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CHAPTER III (About John Keats by Sidney Colvin)
WINTER 1816-1817: HAYDON: OTHER NEW FRIENDSHIPS: THE DIE CAST FOR POETRY
Haydon and the Elgin marbles—Haydon as painter and writer—Vanity, pugnacity, and piety—Haydon on Leigh Hunt—Keats and Haydon meet—An enthusiastic friendship—Keats and the Elgin marbles—Sonnets and protestations—Hazlitt and Lamb—Friendship of Hunt and Shelley—Lamb and Hazlitt on Shelley—Haydon and Shelley: a battle royal—Keats and Shelley—A cool relation—John Hamilton Reynolds—His devotion to Keats—The Reynolds sisters—James Rice—Charles Wells—William Haslam—Joseph Severn—Keats judged by his circle—Described by Severn—His range of sympathies—His poetic ambition—The die is cast—First volume goes to press.
So much for the relations of Keats with Hunt himself in these first six months of their intimacy. Next of the other intimacies which he formed with friends to whom Hunt introduced him. One of the first of these, and for a while the most stimulating and engrossing, was with the painter Haydon. This remarkable man, now just thirty, had lately been victorious in one of the two great objects of his ambition, and had achieved a temporary semblance of victory in the other. For the last eight years he had fought and laboured to win national recognition for the deserts of Lord Elgin in his great work of salvage—for such under the conditions of the time it was—in bringing away the remains of the Parthenon sculptures from Athens. By dint of sheer justice of conviction and power of fight, and then only when he had been reinforced in the campaign by foreigners of indisputable authority like the archaeologist Visconti and the sculptor Canova, he had succeeded in getting the pre-eminence of these marbles among all works of the sculptor’s art acknowledged, and their acquisition for the nation secured, in the teeth of powerful and bitterly hostile cliques. His opponents included both the sentimentalists who took their cue from Byron’s Curse of Minerva in shrieking at Elgin as a vandal, and the dilettanti who, blinded to the true Greek touch by familiarity with smoothed and pumiced Roman copies, had declared the Parthenon sculptures to be works of the age of Hadrian.
Haydon’s victory over these antagonists is his chief title, and a title both sound and strong, to the regard of posterity. His other and life-long, half insane endeavour was to persuade the world to take him at his own estimate, as the man chosen by Providence to add the crown of heroic painting to the other glories of his country. His high-flaming energy and industry, his eloquence, vehemence, and social gifts, the clamour of his indomitable self-assertion and of his ceaseless conflict with the academic powers, even his unabashed claims for pecuniary support on friends, patrons, and society at large, had won for him much convinced or half convinced attention and encouragement, both in the world of art and letters and in that of dilettantism and fashion. His first and second great pictures, ‘Dentatus’ and ‘Macbeth,’ had been dubiously received; his third, the ‘Judgment of Solomon,’ with acclamation. This had been finished after his victory in the matter of the Elgin marbles. He was now busy on one larger and more ambitious than all, ‘Christ’s Entry into Jerusalem,’ in which it was his purpose to include among the crowd of lookers-on portraits of many famous men both historical and contemporary. While as usual sunk deep in debt, he was perfectly confident of glory. Vain confidence—for he was in truth a man whom nature had endowed, as if maliciously, with one part of the gifts of genius and not the other. Its energy and voluntary power he possessed completely, and no man has ever lived at a more genuinely exalted pitch of feeling and aspiration. ‘Never,’ wrote he about this time, ‘have I had such irresistible and perpetual urgings of future greatness. I have been like a man with air-balloons under his armpits, and ether in his soul. While I was painting, walking, or thinking, beaming flashes of energy followed and impressed me…. They came over me, and shot across me, and shook me, till I lifted up my heart and thanked God.’ But for all his sensations and conviction of power, the other half of genius, the half which resides not in energy and will, but in faculties which it is the business of energy and will to apply, was denied to Haydon. Its vision and originality, its gift of ‘heavenly alchemy’ for transmuting and new-creating the materials offered it by experience, its sovereign inability to see with any eyes or create to any pattern but its own, were not in him. Except for a stray note here and there, an occasional bold conception, a trick of colour or craftsmanship not too obviously caught from greater men, the pictures with which he exultingly laid siege to immortality belong, as posterity has justly felt, to the kingdom not of true great art but of imitative pictorial posturing and empty pictorial bombast.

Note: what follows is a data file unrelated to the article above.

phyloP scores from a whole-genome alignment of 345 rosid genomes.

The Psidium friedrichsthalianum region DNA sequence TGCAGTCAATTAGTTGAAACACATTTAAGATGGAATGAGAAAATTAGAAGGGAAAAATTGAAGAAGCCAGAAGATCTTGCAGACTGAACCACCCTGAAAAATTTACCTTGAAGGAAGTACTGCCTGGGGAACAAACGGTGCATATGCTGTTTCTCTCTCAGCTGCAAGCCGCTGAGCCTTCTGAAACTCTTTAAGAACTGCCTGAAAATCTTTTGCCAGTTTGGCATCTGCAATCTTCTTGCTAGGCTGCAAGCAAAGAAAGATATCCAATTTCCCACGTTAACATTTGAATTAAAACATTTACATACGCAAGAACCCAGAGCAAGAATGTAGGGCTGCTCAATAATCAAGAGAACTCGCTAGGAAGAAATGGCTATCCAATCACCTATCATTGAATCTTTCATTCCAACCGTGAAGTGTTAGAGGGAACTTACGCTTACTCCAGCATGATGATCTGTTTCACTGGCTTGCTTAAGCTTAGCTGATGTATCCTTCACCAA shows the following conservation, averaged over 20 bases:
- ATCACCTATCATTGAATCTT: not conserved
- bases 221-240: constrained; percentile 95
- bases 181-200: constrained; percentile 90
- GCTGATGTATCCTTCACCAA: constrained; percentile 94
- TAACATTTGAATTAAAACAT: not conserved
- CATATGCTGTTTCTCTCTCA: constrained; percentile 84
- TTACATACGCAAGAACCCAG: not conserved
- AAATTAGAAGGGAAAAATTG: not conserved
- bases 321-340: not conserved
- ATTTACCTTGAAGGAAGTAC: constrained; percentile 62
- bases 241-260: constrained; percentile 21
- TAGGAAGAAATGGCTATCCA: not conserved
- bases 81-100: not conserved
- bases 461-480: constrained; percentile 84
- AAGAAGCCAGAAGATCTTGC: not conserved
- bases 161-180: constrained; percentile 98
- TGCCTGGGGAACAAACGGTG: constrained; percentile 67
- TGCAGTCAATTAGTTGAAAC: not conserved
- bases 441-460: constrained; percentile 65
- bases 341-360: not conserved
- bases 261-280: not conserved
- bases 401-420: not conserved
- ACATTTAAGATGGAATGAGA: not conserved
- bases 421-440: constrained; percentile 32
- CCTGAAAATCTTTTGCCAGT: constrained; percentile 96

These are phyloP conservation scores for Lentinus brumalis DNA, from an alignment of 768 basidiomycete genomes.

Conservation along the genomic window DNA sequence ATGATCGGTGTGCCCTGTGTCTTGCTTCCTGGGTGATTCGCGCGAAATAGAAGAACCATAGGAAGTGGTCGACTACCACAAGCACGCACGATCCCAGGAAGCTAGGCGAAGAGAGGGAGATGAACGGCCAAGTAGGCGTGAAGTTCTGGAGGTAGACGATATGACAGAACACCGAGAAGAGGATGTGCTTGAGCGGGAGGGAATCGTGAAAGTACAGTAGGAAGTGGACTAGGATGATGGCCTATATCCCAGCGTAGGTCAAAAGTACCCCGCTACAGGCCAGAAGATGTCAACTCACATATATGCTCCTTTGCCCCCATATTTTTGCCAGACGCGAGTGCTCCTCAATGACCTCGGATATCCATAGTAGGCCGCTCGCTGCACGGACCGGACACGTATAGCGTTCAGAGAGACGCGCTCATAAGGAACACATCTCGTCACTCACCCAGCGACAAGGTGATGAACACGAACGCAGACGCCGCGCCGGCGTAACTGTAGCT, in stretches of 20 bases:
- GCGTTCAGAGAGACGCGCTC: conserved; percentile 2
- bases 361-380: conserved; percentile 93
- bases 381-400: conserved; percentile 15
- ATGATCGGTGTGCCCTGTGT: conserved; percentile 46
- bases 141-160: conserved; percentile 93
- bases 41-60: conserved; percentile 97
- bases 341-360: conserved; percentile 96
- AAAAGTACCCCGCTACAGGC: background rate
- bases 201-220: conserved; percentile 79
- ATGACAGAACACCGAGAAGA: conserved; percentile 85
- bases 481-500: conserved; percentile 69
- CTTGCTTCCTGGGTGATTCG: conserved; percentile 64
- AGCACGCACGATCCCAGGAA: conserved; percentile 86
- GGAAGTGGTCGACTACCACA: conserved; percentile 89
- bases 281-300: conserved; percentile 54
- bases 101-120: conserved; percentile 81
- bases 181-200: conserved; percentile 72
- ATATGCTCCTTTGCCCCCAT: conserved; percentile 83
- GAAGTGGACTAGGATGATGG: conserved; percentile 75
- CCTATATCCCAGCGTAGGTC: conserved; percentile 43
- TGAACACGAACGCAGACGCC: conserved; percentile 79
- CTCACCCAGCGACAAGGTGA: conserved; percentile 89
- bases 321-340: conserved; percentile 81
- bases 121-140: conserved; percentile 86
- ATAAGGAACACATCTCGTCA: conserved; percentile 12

As a draughtsman especially, Haydon’s touch is surprisingly loose, empty, and inexpressive. Even in drawing from the Elgin marbles, as he did with passionate industry, covering reams, he fails almost wholly to render the qualities which he so ardently perceived, and loses every distinction and every subtlety of the original. (1) Infinitely better is his account of them in words: for in truth Haydon’s chief intellectual power was as an observer, and his best instrument the pen. Readers of his journals and correspondence know how vividly and tellingly he can relate an experience or touch off a character. In this gift of striking out a human portrait in words he stood second in his age, if second, to Hazlitt alone, and in our later literature there has been no one to beat him except Carlyle. But passion and pugnacity, vanity and the spirit of self-exaltation, at the same time as they intensify vision, are bound to discolour and distort it; and the reader must always bear in mind that Haydon’s pen portraits of his contemporaries are apt to be not less untrustworthy than they are unforgettable. Moreover in this, the literary, form of expression also, where he aims higher, leaving description and trying to become imaginative and impressive, we find only the same self-satisfied void turgidity, and proof of spiritual hollowness disguised by temperamental fervour, as in his paintings.